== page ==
So, it's time to face my fear of the blank page, and embark with pen and paper in hand on what may be an emotional personal journey. I’ve dug out my Sgrìobh postcards; will be treating myself to a new pen that encourages my best handwriting (because, why not?); and booked myself a space on Kate’s new ‘Write your story: letters of a lifetime’ workshop, which is running here on 21 March.
I have no idea yet what story my letters will tell. Or if, when and how they may be shared. Perhaps they will be found one day in an even bigger black tin by my grown-up children, and maybe they will share them with future generations yet to be born. What I suspect is they may become part of a bigger story told by many others, and that's as it should be.
"Embrace the next chapter by releasing your past"
[Kate Emmerson, on her Iona Island retreat: Cutting the threads that bind.]
What I do know is that my letters to the future will provide a positive focus for the precious time I spend with my mum in the year ahead, as we both struggle with the inevitable change to our mother-daughter relationship that so often comes as part of the ageing process, and as happy memories fade. So now feels like the perfect time to revisit my mission of putting pen to paper to release my past, and free up my mind for the stories that are yet to come.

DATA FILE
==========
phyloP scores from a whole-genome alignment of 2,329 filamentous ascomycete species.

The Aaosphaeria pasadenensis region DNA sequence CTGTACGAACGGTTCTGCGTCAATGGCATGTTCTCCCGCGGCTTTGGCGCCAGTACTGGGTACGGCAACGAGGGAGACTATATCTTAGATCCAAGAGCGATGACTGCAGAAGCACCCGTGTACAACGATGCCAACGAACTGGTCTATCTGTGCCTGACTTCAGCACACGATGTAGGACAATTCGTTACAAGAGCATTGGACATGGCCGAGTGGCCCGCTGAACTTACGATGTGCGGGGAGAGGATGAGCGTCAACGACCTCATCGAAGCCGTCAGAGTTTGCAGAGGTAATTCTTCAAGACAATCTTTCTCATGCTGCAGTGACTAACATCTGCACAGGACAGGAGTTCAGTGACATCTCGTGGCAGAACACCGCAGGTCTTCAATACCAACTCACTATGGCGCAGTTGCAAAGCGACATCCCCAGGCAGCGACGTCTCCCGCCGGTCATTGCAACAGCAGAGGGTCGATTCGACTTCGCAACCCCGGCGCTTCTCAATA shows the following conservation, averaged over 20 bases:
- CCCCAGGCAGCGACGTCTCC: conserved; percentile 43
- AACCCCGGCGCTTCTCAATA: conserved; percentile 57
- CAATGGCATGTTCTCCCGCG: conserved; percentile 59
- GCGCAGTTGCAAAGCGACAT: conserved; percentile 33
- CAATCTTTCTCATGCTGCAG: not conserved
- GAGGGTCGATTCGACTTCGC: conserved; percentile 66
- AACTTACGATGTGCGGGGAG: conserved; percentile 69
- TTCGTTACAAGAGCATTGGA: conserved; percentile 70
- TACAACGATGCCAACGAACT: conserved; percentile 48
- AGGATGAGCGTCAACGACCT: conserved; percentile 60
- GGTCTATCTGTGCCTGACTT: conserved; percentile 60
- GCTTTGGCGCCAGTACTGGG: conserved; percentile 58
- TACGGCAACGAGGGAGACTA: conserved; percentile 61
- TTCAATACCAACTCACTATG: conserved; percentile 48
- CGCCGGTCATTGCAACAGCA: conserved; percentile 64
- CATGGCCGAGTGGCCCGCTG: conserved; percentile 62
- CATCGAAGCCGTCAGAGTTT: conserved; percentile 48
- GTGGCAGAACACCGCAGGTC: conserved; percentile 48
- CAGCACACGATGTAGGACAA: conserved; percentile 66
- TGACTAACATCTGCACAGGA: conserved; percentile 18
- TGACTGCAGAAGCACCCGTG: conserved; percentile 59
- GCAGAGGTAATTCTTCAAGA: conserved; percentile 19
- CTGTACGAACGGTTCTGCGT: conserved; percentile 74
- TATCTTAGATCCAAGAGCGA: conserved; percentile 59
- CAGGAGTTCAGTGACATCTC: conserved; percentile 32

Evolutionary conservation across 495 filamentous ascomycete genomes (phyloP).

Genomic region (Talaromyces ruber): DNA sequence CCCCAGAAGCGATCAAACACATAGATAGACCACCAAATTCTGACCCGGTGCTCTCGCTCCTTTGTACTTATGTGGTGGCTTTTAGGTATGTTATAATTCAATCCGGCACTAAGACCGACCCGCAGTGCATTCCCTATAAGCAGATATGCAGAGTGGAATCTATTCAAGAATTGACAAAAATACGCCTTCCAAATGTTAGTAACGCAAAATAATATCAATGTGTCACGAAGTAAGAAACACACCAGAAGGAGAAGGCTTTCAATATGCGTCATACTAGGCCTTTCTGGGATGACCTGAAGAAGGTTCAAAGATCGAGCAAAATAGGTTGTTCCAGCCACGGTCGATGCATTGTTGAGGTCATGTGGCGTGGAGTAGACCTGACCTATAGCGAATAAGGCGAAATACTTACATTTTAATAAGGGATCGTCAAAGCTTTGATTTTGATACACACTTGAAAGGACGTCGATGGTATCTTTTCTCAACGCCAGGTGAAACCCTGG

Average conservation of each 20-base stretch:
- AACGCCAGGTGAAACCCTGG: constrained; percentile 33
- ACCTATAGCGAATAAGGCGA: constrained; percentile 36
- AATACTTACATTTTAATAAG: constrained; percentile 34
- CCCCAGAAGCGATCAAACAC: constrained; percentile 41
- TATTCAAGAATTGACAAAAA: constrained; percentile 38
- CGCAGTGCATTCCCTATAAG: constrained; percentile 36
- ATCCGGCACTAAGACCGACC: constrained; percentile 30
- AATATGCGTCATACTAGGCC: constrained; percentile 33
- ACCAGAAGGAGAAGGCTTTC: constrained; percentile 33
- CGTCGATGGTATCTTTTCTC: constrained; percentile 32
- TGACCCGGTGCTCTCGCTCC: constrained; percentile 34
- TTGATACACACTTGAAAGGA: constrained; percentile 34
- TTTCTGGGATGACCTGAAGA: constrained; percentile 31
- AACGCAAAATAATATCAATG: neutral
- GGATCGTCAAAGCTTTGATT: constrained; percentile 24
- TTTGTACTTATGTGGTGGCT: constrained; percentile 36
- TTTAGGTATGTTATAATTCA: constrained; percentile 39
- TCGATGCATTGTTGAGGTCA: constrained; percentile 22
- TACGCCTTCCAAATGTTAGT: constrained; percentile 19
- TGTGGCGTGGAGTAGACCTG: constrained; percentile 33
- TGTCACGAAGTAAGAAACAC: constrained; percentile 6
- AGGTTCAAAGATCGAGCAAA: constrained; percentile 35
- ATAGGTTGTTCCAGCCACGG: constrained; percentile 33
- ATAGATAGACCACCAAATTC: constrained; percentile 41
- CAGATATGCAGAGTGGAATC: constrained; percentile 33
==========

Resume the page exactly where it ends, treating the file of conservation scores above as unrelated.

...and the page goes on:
Care to join me?
If you'd like to find out more about how letter writing can help you record your life story, check out The Arienas Collective 'Write your story: letters of a lifetime' workshop here.
To find out more about Kate's Iona writing retreat from 27 April to 1 May 2022, visit her website here.